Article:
Chemistry is a huge curriculum that must be learned in order for a student to pass their class 12 board test. It is crucial not just in terms of the board examinations, but also in terms of the JEE and NEET tests. Physical chemistry, organic chemistry, and inorganic chemistry may be grouped into three primary sections in the chemistry curriculum. Electrochemistry is a subject of physical chemistry that is utilized to store energy electrochemically. It deals with the features of materials that make them acceptable for electrodes, various types of electrolytes that aid charge flow, and forging a link between observable and measurable electrical potential attributes and the chemical reactions that occur inside the cell. Given the expanding significance of energy storage systems, electrochemistry becomes crucial in understanding how electrodes, chemicals, separators, and other materials are chosen.
An electrochemical process happens when a chemical reaction is triggered by a potential difference, such as in electrolysis, or when electrical potential is generated by a chemical reaction, as in a battery or fuel cell. It differs from a chemical reaction in that electron (and the ions they form) are not carried directly between molecules in an electrochemical reaction. The ions or electrons are transmitted via the use of an ionically conductive circuit. This is the feature that separates an electrochemical reaction from a chemical one.
Let us begin by highlighting the key aspects of physical chemistry that will be addressed in class 12. The following are some important subjects in physical chemistry:
- State of the art
- Kinetics of Chemicals
- Chemistry of the Surface
All of these factors add up to 23 out of 70 points on the chemistry board exam question paper. As a result, it’s easy to see how crucial these issues are. The entire field of electrochemistry may be classified into the following categories:
- The importance of redox processes and their characteristics
- Cells: their structure, significance, chemical equations, EMF of a cell, standard electrode potential, etc.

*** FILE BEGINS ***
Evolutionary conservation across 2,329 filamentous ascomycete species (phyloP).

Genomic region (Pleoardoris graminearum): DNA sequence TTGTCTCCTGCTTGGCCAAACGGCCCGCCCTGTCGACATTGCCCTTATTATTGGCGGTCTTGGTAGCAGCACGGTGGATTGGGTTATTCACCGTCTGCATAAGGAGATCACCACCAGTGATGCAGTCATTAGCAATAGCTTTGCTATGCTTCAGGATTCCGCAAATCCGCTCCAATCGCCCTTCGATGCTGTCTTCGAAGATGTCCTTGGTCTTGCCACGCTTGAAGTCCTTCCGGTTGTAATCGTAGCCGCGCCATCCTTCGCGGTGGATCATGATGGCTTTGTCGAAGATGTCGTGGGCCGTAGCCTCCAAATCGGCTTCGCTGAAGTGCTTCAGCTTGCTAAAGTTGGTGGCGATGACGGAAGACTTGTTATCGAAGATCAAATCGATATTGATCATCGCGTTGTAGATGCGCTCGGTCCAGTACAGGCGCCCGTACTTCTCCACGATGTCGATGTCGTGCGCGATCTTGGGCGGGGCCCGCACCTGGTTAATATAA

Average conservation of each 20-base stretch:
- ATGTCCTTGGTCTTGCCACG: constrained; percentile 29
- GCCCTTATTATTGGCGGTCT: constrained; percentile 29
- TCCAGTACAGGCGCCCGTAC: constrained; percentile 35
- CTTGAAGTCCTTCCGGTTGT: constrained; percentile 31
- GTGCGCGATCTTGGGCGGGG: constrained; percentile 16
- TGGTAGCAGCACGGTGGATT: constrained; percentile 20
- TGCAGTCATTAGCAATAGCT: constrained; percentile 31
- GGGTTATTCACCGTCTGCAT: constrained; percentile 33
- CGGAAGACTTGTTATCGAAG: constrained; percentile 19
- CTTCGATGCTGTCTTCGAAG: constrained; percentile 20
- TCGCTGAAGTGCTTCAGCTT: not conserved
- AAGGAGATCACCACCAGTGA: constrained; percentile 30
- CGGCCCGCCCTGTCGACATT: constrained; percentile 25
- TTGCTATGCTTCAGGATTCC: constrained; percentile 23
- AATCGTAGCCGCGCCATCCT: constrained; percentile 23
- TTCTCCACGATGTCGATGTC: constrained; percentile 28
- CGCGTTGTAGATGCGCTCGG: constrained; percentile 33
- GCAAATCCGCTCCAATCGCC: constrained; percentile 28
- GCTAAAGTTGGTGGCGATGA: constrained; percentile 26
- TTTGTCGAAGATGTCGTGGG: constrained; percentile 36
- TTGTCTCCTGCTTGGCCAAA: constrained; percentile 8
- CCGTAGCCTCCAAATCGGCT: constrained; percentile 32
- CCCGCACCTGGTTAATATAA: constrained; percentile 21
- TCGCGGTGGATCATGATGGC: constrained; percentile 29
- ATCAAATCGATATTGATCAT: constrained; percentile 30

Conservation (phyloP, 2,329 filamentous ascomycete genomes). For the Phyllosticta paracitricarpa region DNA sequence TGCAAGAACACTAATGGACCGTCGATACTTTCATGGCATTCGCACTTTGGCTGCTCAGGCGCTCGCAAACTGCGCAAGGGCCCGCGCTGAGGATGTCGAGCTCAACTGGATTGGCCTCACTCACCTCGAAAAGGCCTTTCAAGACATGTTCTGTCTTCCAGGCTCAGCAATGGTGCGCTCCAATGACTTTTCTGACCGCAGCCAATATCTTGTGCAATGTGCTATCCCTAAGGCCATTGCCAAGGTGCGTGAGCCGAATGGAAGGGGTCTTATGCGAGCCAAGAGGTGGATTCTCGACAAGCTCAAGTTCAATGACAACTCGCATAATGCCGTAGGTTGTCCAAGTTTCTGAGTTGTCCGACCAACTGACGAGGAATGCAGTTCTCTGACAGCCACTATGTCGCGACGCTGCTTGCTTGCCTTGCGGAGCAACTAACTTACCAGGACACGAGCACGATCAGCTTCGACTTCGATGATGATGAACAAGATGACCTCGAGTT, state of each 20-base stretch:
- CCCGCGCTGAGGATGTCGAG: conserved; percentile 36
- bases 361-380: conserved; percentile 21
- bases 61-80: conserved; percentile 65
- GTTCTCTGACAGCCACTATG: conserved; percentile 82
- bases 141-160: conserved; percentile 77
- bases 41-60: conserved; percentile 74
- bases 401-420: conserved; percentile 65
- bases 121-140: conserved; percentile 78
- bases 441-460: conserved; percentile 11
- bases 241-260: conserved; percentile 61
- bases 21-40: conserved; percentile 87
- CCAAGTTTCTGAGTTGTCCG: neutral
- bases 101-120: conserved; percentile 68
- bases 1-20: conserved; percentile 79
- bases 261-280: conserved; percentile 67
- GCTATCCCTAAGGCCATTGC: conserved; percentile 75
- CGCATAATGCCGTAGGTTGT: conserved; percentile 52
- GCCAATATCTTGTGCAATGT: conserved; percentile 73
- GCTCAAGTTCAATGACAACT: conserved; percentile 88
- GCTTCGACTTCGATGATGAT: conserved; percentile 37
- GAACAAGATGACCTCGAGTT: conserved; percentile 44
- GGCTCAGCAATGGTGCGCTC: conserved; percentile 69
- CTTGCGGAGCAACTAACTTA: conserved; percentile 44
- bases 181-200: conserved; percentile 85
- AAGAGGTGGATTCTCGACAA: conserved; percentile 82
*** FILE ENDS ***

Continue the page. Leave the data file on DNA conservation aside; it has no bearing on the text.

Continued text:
- Numerical solution of the Nernst equation and application of the Nernst equation to chemical cells
- The relationship between Gibb’s energy change and a cell’s EMF.
- the conductance phenomena in electrolytic solutions, specific and molar conductivity, conductivity fluctuation with concentration change
- Electrolysis, Kohlrausch’s Law
Some important concepts
Electrolytic cell is an electrochemical cell that drives a non-spontaneous redox reaction by the use of electrical energy. Electrolysis, a Greek term meaning “to break up,” is a common use of these devices.
For example, the breakdown of water and bauxite into their constituent elements is an important use of electrolysis. An electrolytic cell is used to electroplate metals such as copper, silver, nickel, and chromium. Direct electric current is used in electrolysis (DC).
Three components make up an electrolytic cell: an electrolyte, two electrodes, and a conductor (a cathode and an anode). There are ions in the electrolyte, which is often a water or other solvent solution. Electrolytes like sodium chloride are found in molten salts. The ions in the electrolyte are drawn to an electrode with the opposite charge by an external voltage given to the electrodes, allowing charge-transferring processes (also known as faradaic or redox) to take place. An electrolytic cell can only breakdown a typically stable, or inert chemical substance in the solution if it has an external electrical potential (i.e. voltage) of the proper polarity and adequate magnitude. A chemical reaction that wouldn’t happen on its own can be sparked by the use of electricity.
How to solve the question below:
Q: Which one of the following ions has highest limiting molar conductivity?
- A) Na+
- B) Mg2+
- C) K+
- D) Ca2+
Types of electrochemical cells
There are two types of electrochemical cells: A galvanic cell, or voltaic cell, and electrolytic. Galvanic cell, or voltaic cell named after Luigi Galvani or Alessandro Volta respectively, is an electrochemical cell that generates electricity from the spontaneous redox processes taking place within the cell. As a general rule, it is made up of two metals that are either linked together by a salt bridge or divided into half cells by a porous membrane.
The voltaic pile, the first electrical battery, was invented by Volta. One galvanic cell has come to be included in the term “battery,” however a battery is actually made up of many galvanic cells.
Unlike a secondary cell (rechargeable battery), a primary cell is a Galvanic battery that is meant to be used once and destroyed, unlike a secondary cell (rechargeable battery). Because the electrochemical process in the cell is often irreversible, it is impossible to recharge the battery. Batteries lose their ability to create energy when its primary cell’s chemicals are depleted; when this happens, the battery is rendered worthless. It is possible to turn around a chemical process in a secondary cell, though, by charging the battery and passing the current through the cell. Small home items like flashlights and portable radios can be powered by primary cells that come in a variety of common sizes.
In a secondary cell, an electrochemical cell that may be used as both a galvanic cell and an electrolytic cell is called “rechargeable.” An electromotive force can be generated by charging and draining a battery.